Vehicle servicing is important for longevity at any stage in a car’s life, but time goes by, many people question the logic of it as the cost of maintenance can appear to be more than the value of the car itself. But remember, the cheapest car is the one you have already…

“Why bother?”
“I wouldn’t know where to start!”
“Shouldn’t you really take your car to a mechanic?”

These are just a few things people usually say to me when I might mention that I service my own cars. Comments received are rarely positive, as many people think that they could never do something ‘as difficult’ as looking after a car. The funny thing is that many of the same people do other things which are way more strenuous and complex.

Now, let me say that not all cars are born equal and are therefore easy to look after. Indeed, maintaining an old Citroen SM or rare Lamborghini will require greater car care knowledge, but I say that normal servicing on a small car like a Clio is no more difficult than building an Ikea Billy Bookcase or baking a Victoria Sponge.

My Clio came with some service history and having owned the car a while now, I could see that it had been looked after. A while ago. The truth is that the oil was a bit manky and the car was in need of more love to keep it running sweetly.

A decent service starts at £243.00* and although you can get cheaper headline quotes online for car servicing, the devil is always in the detail for the work carried out and parts replaced. If I shopped about, I think I could shave about £70 off that quote, but for a car of this value something Bangernomics-style was needed.

A garage would probably allow an hour for a basic Clio service, so that’s what I did. Roughly in-line with the Haynes manual recommendations, I bought; an original equipment specification oil filter, 5W40 fully synthetic oil, air filter, and fuel filter for just under £40 from a local motor factor. I might have been able to get it all slightly cheaper using an online supplier with a discount code.

Now, a Billy Bookcase shouldn’t take the average person, who’s never built one before, longer than an hour to assemble. Yes, there are people on YouTube who can build one in 10 seconds, but we live in the real world, where there are things to move out of the way, limited space and light etc, so here goes. Tools needed: Ratchet drive, oil key for Renault (borrowed), cross head screw driver, pliers, funnel old rags.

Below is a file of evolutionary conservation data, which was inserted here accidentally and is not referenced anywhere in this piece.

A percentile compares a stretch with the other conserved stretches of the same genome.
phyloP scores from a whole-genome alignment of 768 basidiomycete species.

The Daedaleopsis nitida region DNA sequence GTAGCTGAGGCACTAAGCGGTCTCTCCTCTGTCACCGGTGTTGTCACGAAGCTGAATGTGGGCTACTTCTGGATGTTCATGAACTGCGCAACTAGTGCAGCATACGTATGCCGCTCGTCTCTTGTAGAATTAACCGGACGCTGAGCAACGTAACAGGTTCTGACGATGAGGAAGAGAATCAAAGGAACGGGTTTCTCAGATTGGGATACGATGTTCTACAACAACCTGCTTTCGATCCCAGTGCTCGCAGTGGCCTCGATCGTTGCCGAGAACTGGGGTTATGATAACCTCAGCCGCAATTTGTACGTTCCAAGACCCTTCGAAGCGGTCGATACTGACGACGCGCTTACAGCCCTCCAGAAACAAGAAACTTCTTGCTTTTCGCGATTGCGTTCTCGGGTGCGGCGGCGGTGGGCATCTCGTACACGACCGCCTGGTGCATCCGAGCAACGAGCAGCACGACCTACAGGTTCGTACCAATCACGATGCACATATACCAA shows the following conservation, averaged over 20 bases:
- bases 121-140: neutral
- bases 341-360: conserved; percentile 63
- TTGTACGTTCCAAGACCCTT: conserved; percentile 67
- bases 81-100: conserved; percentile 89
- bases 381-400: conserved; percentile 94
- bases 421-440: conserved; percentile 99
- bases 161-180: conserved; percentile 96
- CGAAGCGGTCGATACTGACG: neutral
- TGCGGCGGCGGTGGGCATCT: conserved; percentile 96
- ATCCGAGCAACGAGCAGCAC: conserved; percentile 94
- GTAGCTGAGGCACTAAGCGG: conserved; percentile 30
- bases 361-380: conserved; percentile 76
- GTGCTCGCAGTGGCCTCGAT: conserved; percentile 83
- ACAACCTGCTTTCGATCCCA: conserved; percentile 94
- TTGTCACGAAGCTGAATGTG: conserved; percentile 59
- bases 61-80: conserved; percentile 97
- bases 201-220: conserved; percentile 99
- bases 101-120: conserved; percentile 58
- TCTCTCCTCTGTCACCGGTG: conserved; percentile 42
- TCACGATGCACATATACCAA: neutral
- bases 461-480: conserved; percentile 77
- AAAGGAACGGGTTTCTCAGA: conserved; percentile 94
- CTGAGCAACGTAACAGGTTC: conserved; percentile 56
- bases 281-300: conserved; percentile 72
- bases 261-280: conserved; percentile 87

When servicing a car like this, drain the oil out into a bucket first. While that’s going on, change the air filter, which is held in place with a few screws and clips. The fuel filter pipes just unclip and are colour coded. Change the pipes one at a time, so you don’t get muddled up. Check the oil hasn’t dripped everywhere. Next, unscrew the oil filter and screw on the new one (put some oil on the gasket first). Once all the old oil is out, put the sump plug back in and refill engine with the new oil up to the max level on the dip-stick.

Now look, it’s never that easy is it, as things seize with age and are sometimes hard to get at. But with some patience and practice, an hour spent on the drive with the Clio meant that I’d serviced the car for £40. I mean, what can you buy for £40? A Billy Bookcase starts at £45 and you have to build it yourself.

Costs so far (excluding fuel):
On the road £443.00 (inc. car, insurance etc)
Costs incurred (excluding fuel) £40.00 (oil, oil filter, air filter, fuel filter)
Servicing costs £0.00
Miles covered 500 ish
Breakdowns None
Depreciation None (market value £300 with MoT)

*price correct 09/08/19,, basic service, coolant, brake fluid etc additional

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